In this issue:
- I.G. Slams FAA on Performance-Based Navigation
- Aviation Committee Ignores ATC ReformSpain Outsourcing Control TowersEU Agrees to ATC Performance Targets
- News Notes
- Quotable Quotes
Inspector General Slams FAA on Performance-Based Navigation
It must take a special talent to be an analyst at the DOT Office of Inspector General (and at the GAO, for that matter). These skilled professionals often uncover the most bizarre and dismaying practices at federal agencies, but must describe them with great delicacy. A case in point is the OIG’s Dec. 10, 2010 Report No. AV-2011-025, with the boring title of “FAA Needs to Implement More Efficient Performance-Based Navigation Procedures and Clarify the Role of Third Parties.”
What the report actually reveals is a walking, talking disaster area. Like factories in the now-defunct USSR that churned out hundreds of thousands of unwearable shoes because their only performance metric was the gross number produced, the FAA touts its implementation of over 600 performance-based navigation (PBN) procedures—using area navigation (RNAV) or the more-precise RNP (Required Navigation Performance)—since 2005, beating its target of at least 50 per year. But hardly any of them are used by airlines, since they are (a) mostly “overlays” of existing approach procedures and hence offer no performance or capacity gains, and (b) are mostly located at uncongested airports (e.g., Raleigh-Durham) rather than at the congested hubs where capacity gains would really add value.
And that’s only part of the story. The FAA has also managed to create a real Catch-22 situation regarding third-party development of new RNP procedures, which was proposed way back in 2004 by the Air Traffic Management Advisory Committee (ATMAC) to speed up the introduction of capacity-enhancing changes. In response, as I’ve reported previously, the FAA in 2007 signed agreements with Naverus and Jeppeson to develop and implement public RNP procedures. The two companies received official certification to do this in September 2009.
Yet the OIG report makes clear that FAA has failed to make effective use of this new tool for speeding up implementation of RNP procedures. FAA has recently declared that it, itself, will continue to be the principal developer of RNP procedures, and now claims that the intent of allowing a role for third parties was to fill in gaps—i.e., to do so only in places where existing infrastructure is lacking (e.g., small airports lacking an instrument landing system) or where the airspace is not complex. That rules out all the places where new RNP procedures (such as curved approaches) could add needed capacity at congested hub airports.
Then there’s the little issue of who pays for development of an RNP approach. When the FAA develops a “public” RNP approach (open to all users), the cost is just part of the FAA Air Traffic Organization’s budget. In the past, companies like Naverus have mostly developed “private” RNP approaches, paid for and usable only by a specific airline. But there is no reason for Airline A to pay Naverus or Jeppeson to develop a public RNP approach usable at no charge by all its competitors. So despite strong industry support for third-party development of RNP approaches, it’s not going to happen until and unless the FAA pays the certificated companies to develop them. But meanwhile, FAA can point the finger at the third parties and claim that since those companies are not developing public approaches, FAA must shoulder the burden.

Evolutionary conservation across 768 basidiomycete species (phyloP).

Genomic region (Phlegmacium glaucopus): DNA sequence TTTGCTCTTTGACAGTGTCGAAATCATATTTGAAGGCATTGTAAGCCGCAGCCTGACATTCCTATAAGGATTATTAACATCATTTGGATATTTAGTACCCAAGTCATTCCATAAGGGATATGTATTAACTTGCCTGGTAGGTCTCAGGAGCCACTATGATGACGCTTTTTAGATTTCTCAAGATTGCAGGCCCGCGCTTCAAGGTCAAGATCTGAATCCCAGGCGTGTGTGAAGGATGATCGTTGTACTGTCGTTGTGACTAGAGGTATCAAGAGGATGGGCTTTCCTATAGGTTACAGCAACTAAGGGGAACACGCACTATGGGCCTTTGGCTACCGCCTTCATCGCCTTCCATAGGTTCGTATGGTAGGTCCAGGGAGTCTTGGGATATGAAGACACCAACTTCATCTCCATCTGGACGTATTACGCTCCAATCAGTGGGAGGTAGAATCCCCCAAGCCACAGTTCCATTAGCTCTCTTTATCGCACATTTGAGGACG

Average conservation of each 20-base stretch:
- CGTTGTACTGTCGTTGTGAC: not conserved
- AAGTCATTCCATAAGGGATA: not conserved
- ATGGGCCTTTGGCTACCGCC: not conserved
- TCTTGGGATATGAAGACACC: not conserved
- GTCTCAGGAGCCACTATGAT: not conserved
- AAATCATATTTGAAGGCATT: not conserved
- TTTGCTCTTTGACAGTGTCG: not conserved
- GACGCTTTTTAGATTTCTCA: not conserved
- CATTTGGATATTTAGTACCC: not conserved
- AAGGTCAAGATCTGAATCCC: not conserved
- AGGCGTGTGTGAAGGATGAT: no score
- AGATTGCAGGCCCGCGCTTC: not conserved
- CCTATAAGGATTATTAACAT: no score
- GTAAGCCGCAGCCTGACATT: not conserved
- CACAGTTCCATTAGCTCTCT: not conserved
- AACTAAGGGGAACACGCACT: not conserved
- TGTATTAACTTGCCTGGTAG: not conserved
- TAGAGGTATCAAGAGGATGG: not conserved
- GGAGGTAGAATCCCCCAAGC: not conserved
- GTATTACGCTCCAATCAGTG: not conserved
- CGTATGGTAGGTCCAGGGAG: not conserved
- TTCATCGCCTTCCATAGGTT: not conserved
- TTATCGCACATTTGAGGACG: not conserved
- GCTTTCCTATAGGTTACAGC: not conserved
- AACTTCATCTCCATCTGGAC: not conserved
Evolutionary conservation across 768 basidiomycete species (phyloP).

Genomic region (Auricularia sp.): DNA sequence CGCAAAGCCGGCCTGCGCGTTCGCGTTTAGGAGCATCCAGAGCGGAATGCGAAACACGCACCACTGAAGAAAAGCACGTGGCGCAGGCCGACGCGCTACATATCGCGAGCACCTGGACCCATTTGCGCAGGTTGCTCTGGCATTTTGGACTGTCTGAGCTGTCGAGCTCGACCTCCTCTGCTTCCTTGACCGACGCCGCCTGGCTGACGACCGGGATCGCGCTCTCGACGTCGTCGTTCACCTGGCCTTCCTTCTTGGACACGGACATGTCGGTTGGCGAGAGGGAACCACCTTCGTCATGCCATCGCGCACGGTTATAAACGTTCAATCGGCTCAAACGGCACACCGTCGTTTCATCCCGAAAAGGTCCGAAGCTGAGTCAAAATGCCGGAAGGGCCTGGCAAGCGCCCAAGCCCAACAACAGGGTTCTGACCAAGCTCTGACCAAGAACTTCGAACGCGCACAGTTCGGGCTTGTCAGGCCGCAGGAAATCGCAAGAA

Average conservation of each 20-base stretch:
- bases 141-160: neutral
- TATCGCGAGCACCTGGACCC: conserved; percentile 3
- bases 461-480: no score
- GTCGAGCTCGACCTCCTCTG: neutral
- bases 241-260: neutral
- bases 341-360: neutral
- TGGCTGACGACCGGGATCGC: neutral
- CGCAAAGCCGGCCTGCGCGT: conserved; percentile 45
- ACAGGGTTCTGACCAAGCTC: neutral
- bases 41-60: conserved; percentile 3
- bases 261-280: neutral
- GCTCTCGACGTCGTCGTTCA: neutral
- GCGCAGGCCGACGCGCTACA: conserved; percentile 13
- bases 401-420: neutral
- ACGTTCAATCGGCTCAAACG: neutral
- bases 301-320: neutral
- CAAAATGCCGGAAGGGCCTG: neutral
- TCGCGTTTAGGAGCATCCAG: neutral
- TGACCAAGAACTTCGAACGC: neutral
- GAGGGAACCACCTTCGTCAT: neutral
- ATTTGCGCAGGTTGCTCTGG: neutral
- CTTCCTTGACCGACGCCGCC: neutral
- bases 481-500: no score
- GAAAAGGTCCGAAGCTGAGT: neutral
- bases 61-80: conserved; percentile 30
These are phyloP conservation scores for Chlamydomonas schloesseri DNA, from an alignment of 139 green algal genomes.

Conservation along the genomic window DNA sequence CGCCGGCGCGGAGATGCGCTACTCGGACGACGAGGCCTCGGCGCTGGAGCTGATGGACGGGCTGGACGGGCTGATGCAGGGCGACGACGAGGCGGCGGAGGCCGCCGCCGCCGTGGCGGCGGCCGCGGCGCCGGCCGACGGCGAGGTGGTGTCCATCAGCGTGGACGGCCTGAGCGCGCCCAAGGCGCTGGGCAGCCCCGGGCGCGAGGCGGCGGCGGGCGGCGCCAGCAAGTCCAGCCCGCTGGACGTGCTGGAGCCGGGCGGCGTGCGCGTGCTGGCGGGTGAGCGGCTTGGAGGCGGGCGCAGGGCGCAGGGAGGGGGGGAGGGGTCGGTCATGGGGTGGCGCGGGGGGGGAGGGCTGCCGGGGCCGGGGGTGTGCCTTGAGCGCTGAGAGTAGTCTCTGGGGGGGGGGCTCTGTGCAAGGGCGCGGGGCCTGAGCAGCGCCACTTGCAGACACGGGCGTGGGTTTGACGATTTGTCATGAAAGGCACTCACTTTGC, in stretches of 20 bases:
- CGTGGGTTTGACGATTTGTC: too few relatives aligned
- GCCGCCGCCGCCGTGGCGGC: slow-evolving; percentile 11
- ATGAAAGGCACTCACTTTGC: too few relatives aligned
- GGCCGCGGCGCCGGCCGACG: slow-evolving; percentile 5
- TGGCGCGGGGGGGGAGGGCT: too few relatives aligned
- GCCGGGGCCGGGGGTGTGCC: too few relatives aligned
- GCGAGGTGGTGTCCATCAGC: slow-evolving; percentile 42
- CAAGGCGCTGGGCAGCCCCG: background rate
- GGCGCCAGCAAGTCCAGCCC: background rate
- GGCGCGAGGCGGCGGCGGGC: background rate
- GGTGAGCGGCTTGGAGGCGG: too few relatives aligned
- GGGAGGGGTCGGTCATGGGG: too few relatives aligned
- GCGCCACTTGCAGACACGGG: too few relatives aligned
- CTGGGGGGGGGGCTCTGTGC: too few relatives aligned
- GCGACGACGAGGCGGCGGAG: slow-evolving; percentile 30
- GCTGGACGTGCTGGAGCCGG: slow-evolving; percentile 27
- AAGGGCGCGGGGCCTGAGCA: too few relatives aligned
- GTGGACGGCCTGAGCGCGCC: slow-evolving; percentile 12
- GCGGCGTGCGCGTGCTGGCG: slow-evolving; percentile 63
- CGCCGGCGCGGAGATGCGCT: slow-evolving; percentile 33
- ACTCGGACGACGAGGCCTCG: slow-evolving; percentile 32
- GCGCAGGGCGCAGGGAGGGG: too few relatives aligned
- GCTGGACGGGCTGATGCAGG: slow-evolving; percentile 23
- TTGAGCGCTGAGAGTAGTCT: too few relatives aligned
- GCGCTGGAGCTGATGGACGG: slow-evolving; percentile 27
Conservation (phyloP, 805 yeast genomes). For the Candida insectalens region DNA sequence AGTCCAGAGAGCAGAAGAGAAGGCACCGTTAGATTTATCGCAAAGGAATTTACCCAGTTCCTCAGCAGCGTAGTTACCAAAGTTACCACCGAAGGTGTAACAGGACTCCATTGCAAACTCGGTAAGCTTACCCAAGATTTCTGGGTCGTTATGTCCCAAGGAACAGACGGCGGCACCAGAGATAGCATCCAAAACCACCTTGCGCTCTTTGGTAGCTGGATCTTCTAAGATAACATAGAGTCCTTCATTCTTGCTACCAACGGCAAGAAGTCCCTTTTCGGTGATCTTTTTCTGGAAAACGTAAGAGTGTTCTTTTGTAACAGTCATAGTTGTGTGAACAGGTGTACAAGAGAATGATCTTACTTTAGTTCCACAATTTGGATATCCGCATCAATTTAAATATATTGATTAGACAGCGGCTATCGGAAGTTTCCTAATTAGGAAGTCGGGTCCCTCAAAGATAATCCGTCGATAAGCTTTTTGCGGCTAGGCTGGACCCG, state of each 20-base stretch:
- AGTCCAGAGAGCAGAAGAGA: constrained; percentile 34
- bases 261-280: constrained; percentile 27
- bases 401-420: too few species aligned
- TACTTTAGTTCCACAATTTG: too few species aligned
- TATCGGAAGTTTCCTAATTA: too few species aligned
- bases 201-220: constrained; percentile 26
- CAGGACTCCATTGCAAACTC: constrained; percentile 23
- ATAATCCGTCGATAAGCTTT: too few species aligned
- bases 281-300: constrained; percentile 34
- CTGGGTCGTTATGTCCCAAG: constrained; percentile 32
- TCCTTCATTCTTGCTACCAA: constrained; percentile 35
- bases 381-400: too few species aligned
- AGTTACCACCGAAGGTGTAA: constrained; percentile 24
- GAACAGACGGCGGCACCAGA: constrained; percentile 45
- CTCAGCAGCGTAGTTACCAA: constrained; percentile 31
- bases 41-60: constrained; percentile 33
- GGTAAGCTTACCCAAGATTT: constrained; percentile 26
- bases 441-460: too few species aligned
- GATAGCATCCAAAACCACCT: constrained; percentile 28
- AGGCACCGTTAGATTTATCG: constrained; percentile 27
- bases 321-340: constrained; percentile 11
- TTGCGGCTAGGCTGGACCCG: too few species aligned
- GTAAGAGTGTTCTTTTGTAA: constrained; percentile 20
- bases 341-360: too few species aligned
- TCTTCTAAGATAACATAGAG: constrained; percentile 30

There’s a great deal more in this 25-page report than I can cover here. It provides yet more evidence that despite the creation of the ATO, supposedly as a customer-friendly ATC business, it is clearly not serving the best interests of its principal customers when it comes to speedy implementation of RNP, one of the key near-term improvements promised by NextGen. Foot-dragging within the ATO and conflicts between ATO’s Aviation System Standards office and its nominal FAA regulator (AOV) both illustrate the need for further structural and governance reforms.
I’m sure ATO chief Hank Krakowski is sincere when he says that in coming years, “the FAA plans to concentrate its PBN efforts on helping to decongest the skies over busy U.S. metropolitan areas that have multiple airports.” But that sounds like pie in the sky after reading the OIG’s damning report.
Aviation Committee Backs NextGen—But Not Reforms
Last month saw the release of the final report of the Future of Aviation Advisory Committee, appointed by Transportation Secretary Ray LaHood. Given the group’s diversified membership, it’s not surprising that it was unable to reach agreement on many controversial issues (e.g., overseas maintenance outsourcing). But all the members seemed in agreement that speeding the implementation of the NextGen ATC system is a good thing. The question is whether their recommendations will make much of a difference in accomplishing this.
On the difficult issue of equipping aircraft to operate in a NextGen environment, the report proposed that the federal government “undertake a significant financial investment . . . for accelerated NextGen equipage of commercial and general aviation aircraft.” As if recognizing that this might be a tough sell in the current deficit-cutting environment, the recommendation went on to offer a whole grab-bag of options—grants, loans, leases, and loan guarantees--without stating a preference, but including a lot of possible conditions. In a related recommendation, the report also endorsed the Best Equipped/Best Served concept in order to reward “those who have already invested” in such equipage. But except for one member (former CAB staff economist Severin Borenstein of U.C. Berkeley), the report failed to acknowledge the contradiction between offering federal grants to laggards and providing rewards to early adopters. Only Borenstein took exception to the idea of grants—as do I.
The committee’s report led to some raised eyebrows in its recommendation that the FAA consider adding airport-based NextGen equipment to the list of infrastructure that is eligible for federal Airport Improvement Program grants and funding from locally raised Passenger Facility Charge dollars (the uses of which must be blessed by the FAA). The committee report acknowledged that its airport members think such a broadening of categories should be accompanied by increases in the size of AIP and in the level of PFCs allowed, while airline members disagreed.